Michael Adam obnox at
Wed Oct 8 09:40:44 MDT 2014

On 2014-10-08 at 08:21 -0700, Richard Sharpe wrote:
> On Wed, Oct 8, 2014 at 8:02 AM, Michael Adam <obnox at> wrote:
> > Hi Richard,
> >
> > On 2014-10-08 at 07:29 -0700, Richard Sharpe wrote:
> >> Hi folks,
> >>
> >> There are indications that HyperV requires the server to implement
> >> FSCTL_LMR_REQUEST_RESILIENCY, so I have a proposed implementation of
> >> it.
> >
> > I expect that persistent handles will also be sufficient.
> It's not. I have a capture against master where a resilient handle is
> requested and responded to, but HyperV fails when it tries to request
> a change in the resiliency period.

Sure. My point is was that Hyper-V would not be requesting
reslient handles if it could even get persistent ones.
Against Samba, the hyper-v requests resiliency because it
could not get a persistent handle.
(Following the advice of engineers of MS, persistent handles
kind of supersede resilient ones. They are superior since
they are transparent to the application and treated by the

> >> Attached is a patch for both FSCTL_LMR_REQUEST_RESILIENCY and a small
> >> torture test for it (doesn't do much as yet.)
> >
> > Your patch implements the mere protocol head of
> > resiliency, but it ignores the actual difficulty:
> >
> > While "durable handles" is a best effort concept,
> > resilient (and persistent) handles are not. They
> > have certain guarantees attached to them as soon
> > as they have been handed out by the server. The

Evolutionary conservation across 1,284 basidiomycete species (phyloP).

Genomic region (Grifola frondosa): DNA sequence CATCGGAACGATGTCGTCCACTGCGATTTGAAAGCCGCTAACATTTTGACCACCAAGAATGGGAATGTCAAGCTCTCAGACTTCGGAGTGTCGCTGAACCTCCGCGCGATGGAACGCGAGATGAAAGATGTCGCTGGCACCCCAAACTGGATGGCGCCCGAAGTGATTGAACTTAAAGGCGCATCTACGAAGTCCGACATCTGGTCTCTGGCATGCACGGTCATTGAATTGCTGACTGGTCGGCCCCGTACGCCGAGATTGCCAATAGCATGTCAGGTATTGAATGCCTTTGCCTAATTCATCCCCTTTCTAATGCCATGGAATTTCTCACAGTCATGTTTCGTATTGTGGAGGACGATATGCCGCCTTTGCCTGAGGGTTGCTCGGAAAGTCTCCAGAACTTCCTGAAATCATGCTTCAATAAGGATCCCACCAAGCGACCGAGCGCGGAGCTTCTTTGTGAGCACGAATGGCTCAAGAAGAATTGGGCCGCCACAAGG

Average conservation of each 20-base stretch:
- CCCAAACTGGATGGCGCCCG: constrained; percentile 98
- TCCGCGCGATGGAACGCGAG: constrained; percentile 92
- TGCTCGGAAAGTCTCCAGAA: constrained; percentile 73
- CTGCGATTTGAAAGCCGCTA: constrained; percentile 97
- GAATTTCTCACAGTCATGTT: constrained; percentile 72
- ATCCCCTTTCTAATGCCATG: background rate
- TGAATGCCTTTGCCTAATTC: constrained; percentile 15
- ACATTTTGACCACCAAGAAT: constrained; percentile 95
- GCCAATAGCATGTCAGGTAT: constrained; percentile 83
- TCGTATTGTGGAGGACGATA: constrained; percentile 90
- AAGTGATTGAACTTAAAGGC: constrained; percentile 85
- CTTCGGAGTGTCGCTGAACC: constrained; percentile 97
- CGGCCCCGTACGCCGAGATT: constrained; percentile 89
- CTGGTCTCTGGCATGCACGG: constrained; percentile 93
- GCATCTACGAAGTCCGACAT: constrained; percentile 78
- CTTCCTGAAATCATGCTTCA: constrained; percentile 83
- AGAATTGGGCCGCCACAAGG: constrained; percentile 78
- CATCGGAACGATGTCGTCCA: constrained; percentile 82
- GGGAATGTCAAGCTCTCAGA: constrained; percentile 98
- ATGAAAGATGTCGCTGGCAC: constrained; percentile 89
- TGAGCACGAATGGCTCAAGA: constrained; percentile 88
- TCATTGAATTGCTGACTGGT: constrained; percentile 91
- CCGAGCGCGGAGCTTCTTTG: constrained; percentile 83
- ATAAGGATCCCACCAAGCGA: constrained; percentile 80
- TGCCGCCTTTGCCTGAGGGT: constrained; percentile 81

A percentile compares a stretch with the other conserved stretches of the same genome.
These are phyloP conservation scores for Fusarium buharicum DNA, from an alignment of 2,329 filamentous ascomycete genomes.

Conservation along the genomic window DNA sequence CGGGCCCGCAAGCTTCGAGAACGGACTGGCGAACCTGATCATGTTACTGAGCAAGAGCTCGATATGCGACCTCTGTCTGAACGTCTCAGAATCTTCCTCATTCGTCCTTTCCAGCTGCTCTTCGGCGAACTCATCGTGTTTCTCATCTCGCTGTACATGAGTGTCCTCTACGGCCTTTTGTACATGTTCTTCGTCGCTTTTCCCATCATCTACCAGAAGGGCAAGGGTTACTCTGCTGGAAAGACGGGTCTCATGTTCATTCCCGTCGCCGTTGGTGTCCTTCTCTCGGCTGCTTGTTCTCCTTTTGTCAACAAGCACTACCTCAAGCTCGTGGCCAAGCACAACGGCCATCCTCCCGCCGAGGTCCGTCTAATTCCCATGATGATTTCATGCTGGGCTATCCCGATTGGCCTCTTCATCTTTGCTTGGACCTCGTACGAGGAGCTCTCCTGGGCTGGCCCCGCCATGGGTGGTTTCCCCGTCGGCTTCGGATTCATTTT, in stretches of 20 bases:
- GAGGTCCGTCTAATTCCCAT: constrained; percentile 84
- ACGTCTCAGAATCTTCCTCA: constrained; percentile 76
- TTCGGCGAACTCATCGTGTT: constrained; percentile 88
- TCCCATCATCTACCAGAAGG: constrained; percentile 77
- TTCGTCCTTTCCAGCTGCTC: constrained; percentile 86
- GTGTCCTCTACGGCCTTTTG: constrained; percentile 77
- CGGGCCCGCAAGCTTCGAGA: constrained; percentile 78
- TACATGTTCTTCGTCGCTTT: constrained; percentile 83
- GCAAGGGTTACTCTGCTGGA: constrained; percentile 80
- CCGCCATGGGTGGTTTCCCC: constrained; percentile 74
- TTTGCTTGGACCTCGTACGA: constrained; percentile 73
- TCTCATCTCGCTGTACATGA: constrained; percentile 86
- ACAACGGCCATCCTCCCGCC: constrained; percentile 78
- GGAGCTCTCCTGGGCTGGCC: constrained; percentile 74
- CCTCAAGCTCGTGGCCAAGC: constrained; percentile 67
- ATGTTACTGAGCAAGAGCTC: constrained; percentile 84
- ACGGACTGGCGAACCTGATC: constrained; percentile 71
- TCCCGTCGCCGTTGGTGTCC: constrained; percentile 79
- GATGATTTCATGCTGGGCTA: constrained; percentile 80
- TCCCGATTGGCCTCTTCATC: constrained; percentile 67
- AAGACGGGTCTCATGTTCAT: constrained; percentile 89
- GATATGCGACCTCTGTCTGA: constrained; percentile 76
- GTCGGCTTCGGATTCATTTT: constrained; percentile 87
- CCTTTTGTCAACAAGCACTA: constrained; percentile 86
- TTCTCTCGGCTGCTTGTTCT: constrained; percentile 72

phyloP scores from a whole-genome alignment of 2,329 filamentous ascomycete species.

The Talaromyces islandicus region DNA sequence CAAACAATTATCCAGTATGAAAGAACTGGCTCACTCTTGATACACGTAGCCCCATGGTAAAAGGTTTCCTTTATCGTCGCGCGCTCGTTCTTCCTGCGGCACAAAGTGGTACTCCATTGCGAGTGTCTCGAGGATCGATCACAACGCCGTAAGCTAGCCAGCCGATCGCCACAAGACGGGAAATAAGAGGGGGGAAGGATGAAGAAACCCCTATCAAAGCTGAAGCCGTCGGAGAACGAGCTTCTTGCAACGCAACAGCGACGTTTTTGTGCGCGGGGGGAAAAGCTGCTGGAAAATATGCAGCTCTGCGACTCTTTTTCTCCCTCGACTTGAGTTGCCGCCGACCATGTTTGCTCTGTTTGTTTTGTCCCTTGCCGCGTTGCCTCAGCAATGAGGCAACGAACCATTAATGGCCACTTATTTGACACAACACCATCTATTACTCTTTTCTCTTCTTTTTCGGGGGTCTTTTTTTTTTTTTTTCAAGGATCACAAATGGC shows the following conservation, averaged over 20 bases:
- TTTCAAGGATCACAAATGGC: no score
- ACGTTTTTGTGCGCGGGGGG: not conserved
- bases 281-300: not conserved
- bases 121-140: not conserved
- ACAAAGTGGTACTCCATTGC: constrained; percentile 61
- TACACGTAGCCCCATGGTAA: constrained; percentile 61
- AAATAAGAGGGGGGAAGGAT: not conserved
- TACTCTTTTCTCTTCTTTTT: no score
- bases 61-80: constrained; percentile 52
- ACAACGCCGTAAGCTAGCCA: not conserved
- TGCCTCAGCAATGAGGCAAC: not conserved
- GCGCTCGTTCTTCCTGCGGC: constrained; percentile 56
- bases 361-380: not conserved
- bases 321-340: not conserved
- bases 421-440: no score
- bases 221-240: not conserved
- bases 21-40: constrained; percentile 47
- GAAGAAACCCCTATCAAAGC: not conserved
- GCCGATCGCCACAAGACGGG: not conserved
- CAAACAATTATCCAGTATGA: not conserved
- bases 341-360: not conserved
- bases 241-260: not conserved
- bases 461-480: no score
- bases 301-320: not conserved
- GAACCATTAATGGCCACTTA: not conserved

> > fundamental challeng is more or less the same
> > for persistent and resililent handles, only the
> > exact characteristics are different.
> >
> > Basically the server guarantees that it will
> > (in contrast to the case of durable handles)
> > prevent other clients/processes from accessing
> > the opened file for a certain period of time
> > when the client is disconnected. With durable
> > handles, the disconnected handle is closed
> > when another process tries to access it.
> >
> > This is why we haven't implemented resilient handles yet.
> > We simply can't claim to implement it if we can't
> > provide the guarantees.
> >
> > Also, our current implementation does not keep
> > the underlying unix file open while the smb client
> > is disconnected. Instead it stores the state in
> > the database and reopens the file, and re-establishes
> > the state when a durable reconnect is done.
> OK, so there is more work to do. Why do we need to keep the file open
> at the UNIX level? Surely it is the same to open it again when the
> client sends a D2NC or whatever.

We don't strictly need to keep the unix file open
(as proven by the implementation of durables),
but this would make several things easier.
In particular, only this way we would have a chance
to notice when a non-samba-process tries to access
the file.

> > A first step towards implementing resililency might be to keep
> > the file open when the client is disconnected. This was not
> > easily possible with the existing infrastructure of
> > one process per TCP connection (a reconnecting client
> > ends up in a different process).
> >
> > But with the WIP work on multi-channel, we can now
> > keep an smbd running when clients are disconnected,
> > and we could hence easily implement keeping open
> > the unix file of a disconnected handles. When the
> > client reconnects, the WIP code passes the connection
> > over to the existing smbd based in ClientGUID.
> > Hence here are chances implement an improved durable/resilient
> > reconnect like this. But there is still work to do
> > to ensure the guarantees.
> >
> >> Eventually, we will also have to deal with the GUID-tagged blob that
> >> is an Extra Info (Extra Create Parameter) that was in the CREATE
> >> request that precedes the FSCTL as well, I imagine.
> >
> > Which create context are you referring to?
> Clearly, you haven't been following  along.

Well... I am aware that you wrote about some non-text create blob
in another mail thread, and I guessed there was a connection.
But in this mail thread, this was at least not explicit. ;-)

Cheers - Michael
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